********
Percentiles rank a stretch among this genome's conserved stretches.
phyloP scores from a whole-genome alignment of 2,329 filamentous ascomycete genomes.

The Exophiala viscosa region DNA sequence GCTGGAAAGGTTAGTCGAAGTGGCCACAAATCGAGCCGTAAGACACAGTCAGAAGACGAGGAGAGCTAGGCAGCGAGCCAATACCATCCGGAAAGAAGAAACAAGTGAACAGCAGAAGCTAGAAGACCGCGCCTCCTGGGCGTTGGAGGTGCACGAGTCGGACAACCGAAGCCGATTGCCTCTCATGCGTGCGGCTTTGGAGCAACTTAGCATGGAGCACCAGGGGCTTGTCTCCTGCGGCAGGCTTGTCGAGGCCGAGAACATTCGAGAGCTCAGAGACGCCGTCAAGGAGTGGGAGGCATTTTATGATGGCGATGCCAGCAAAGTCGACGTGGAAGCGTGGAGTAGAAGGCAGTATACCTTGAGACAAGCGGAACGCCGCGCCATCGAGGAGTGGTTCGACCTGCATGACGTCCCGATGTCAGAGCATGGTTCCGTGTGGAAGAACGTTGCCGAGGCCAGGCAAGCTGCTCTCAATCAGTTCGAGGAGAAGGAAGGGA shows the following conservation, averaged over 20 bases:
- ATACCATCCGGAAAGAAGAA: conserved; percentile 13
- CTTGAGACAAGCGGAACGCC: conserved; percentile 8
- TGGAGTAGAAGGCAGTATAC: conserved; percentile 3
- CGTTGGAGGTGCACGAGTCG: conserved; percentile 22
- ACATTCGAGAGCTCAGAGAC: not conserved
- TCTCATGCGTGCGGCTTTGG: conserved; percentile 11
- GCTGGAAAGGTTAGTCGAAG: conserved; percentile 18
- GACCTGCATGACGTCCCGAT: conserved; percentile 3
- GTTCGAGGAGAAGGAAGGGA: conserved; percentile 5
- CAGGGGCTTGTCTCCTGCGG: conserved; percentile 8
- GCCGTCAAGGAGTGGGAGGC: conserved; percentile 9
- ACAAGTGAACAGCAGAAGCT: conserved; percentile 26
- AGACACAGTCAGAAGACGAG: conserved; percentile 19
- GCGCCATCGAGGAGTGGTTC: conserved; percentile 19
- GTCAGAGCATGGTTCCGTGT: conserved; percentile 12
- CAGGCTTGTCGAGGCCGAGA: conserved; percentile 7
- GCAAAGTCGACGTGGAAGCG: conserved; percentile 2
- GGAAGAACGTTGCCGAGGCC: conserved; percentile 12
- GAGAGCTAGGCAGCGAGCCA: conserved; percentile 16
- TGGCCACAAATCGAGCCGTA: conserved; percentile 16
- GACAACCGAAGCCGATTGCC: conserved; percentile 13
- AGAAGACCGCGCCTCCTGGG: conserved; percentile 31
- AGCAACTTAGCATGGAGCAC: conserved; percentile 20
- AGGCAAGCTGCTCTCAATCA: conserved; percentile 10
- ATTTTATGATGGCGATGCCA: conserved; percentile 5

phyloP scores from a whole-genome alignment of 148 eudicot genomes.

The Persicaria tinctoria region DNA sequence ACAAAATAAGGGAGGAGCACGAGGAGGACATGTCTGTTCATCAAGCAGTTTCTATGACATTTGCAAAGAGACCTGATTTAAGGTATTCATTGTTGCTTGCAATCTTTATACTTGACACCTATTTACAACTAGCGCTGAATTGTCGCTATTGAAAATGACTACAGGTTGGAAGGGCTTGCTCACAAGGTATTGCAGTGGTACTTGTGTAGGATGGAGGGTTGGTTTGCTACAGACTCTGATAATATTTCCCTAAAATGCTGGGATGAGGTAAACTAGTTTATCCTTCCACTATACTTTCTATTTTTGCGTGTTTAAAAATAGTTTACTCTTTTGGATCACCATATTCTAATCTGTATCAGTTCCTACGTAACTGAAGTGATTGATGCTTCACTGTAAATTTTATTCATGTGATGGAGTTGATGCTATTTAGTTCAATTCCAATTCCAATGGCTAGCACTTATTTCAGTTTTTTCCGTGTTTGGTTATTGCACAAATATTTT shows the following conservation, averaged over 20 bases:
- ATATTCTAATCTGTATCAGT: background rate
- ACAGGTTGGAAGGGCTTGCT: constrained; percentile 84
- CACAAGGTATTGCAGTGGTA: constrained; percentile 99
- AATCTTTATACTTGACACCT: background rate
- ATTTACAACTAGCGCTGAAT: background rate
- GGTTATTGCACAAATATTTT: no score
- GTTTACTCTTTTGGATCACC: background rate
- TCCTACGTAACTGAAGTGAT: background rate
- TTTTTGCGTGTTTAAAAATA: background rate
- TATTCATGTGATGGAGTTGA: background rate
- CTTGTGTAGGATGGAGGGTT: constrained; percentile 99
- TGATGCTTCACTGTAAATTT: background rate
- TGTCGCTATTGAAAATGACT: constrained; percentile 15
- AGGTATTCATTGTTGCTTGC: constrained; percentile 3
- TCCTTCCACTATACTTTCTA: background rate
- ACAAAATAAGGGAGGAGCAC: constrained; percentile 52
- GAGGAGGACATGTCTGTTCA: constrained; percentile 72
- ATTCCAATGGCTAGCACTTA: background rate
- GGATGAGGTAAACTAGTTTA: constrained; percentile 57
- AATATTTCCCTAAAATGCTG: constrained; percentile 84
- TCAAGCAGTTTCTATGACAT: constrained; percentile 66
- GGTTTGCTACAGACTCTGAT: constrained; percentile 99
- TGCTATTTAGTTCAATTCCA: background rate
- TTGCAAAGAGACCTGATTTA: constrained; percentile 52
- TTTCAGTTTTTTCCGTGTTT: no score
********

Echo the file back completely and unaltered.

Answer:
Percentiles rank a stretch among this genome's conserved stretches.
phyloP scores from a whole-genome alignment of 2,329 filamentous ascomycete genomes.

The Exophiala viscosa region DNA sequence GCTGGAAAGGTTAGTCGAAGTGGCCACAAATCGAGCCGTAAGACACAGTCAGAAGACGAGGAGAGCTAGGCAGCGAGCCAATACCATCCGGAAAGAAGAAACAAGTGAACAGCAGAAGCTAGAAGACCGCGCCTCCTGGGCGTTGGAGGTGCACGAGTCGGACAACCGAAGCCGATTGCCTCTCATGCGTGCGGCTTTGGAGCAACTTAGCATGGAGCACCAGGGGCTTGTCTCCTGCGGCAGGCTTGTCGAGGCCGAGAACATTCGAGAGCTCAGAGACGCCGTCAAGGAGTGGGAGGCATTTTATGATGGCGATGCCAGCAAAGTCGACGTGGAAGCGTGGAGTAGAAGGCAGTATACCTTGAGACAAGCGGAACGCCGCGCCATCGAGGAGTGGTTCGACCTGCATGACGTCCCGATGTCAGAGCATGGTTCCGTGTGGAAGAACGTTGCCGAGGCCAGGCAAGCTGCTCTCAATCAGTTCGAGGAGAAGGAAGGGA shows the following conservation, averaged over 20 bases:
- ATACCATCCGGAAAGAAGAA: conserved; percentile 13
- CTTGAGACAAGCGGAACGCC: conserved; percentile 8
- TGGAGTAGAAGGCAGTATAC: conserved; percentile 3
- CGTTGGAGGTGCACGAGTCG: conserved; percentile 22
- ACATTCGAGAGCTCAGAGAC: not conserved
- TCTCATGCGTGCGGCTTTGG: conserved; percentile 11
- GCTGGAAAGGTTAGTCGAAG: conserved; percentile 18
- GACCTGCATGACGTCCCGAT: conserved; percentile 3
- GTTCGAGGAGAAGGAAGGGA: conserved; percentile 5
- CAGGGGCTTGTCTCCTGCGG: conserved; percentile 8
- GCCGTCAAGGAGTGGGAGGC: conserved; percentile 9
- ACAAGTGAACAGCAGAAGCT: conserved; percentile 26
- AGACACAGTCAGAAGACGAG: conserved; percentile 19
- GCGCCATCGAGGAGTGGTTC: conserved; percentile 19
- GTCAGAGCATGGTTCCGTGT: conserved; percentile 12
- CAGGCTTGTCGAGGCCGAGA: conserved; percentile 7
- GCAAAGTCGACGTGGAAGCG: conserved; percentile 2
- GGAAGAACGTTGCCGAGGCC: conserved; percentile 12
- GAGAGCTAGGCAGCGAGCCA: conserved; percentile 16
- TGGCCACAAATCGAGCCGTA: conserved; percentile 16
- GACAACCGAAGCCGATTGCC: conserved; percentile 13
- AGAAGACCGCGCCTCCTGGG: conserved; percentile 31
- AGCAACTTAGCATGGAGCAC: conserved; percentile 20
- AGGCAAGCTGCTCTCAATCA: conserved; percentile 10
- ATTTTATGATGGCGATGCCA: conserved; percentile 5

phyloP scores from a whole-genome alignment of 148 eudicot genomes.

The Persicaria tinctoria region DNA sequence ACAAAATAAGGGAGGAGCACGAGGAGGACATGTCTGTTCATCAAGCAGTTTCTATGACATTTGCAAAGAGACCTGATTTAAGGTATTCATTGTTGCTTGCAATCTTTATACTTGACACCTATTTACAACTAGCGCTGAATTGTCGCTATTGAAAATGACTACAGGTTGGAAGGGCTTGCTCACAAGGTATTGCAGTGGTACTTGTGTAGGATGGAGGGTTGGTTTGCTACAGACTCTGATAATATTTCCCTAAAATGCTGGGATGAGGTAAACTAGTTTATCCTTCCACTATACTTTCTATTTTTGCGTGTTTAAAAATAGTTTACTCTTTTGGATCACCATATTCTAATCTGTATCAGTTCCTACGTAACTGAAGTGATTGATGCTTCACTGTAAATTTTATTCATGTGATGGAGTTGATGCTATTTAGTTCAATTCCAATTCCAATGGCTAGCACTTATTTCAGTTTTTTCCGTGTTTGGTTATTGCACAAATATTTT shows the following conservation, averaged over 20 bases:
- ATATTCTAATCTGTATCAGT: background rate
- ACAGGTTGGAAGGGCTTGCT: constrained; percentile 84
- CACAAGGTATTGCAGTGGTA: constrained; percentile 99
- AATCTTTATACTTGACACCT: background rate
- ATTTACAACTAGCGCTGAAT: background rate
- GGTTATTGCACAAATATTTT: no score
- GTTTACTCTTTTGGATCACC: background rate
- TCCTACGTAACTGAAGTGAT: background rate
- TTTTTGCGTGTTTAAAAATA: background rate
- TATTCATGTGATGGAGTTGA: background rate
- CTTGTGTAGGATGGAGGGTT: constrained; percentile 99
- TGATGCTTCACTGTAAATTT: background rate
- TGTCGCTATTGAAAATGACT: constrained; percentile 15
- AGGTATTCATTGTTGCTTGC: constrained; percentile 3
- TCCTTCCACTATACTTTCTA: background rate
- ACAAAATAAGGGAGGAGCAC: constrained; percentile 52
- GAGGAGGACATGTCTGTTCA: constrained; percentile 72
- ATTCCAATGGCTAGCACTTA: background rate
- GGATGAGGTAAACTAGTTTA: constrained; percentile 57
- AATATTTCCCTAAAATGCTG: constrained; percentile 84
- TCAAGCAGTTTCTATGACAT: constrained; percentile 66
- GGTTTGCTACAGACTCTGAT: constrained; percentile 99
- TGCTATTTAGTTCAATTCCA: background rate
- TTGCAAAGAGACCTGATTTA: constrained; percentile 52
- TTTCAGTTTTTTCCGTGTTT: no score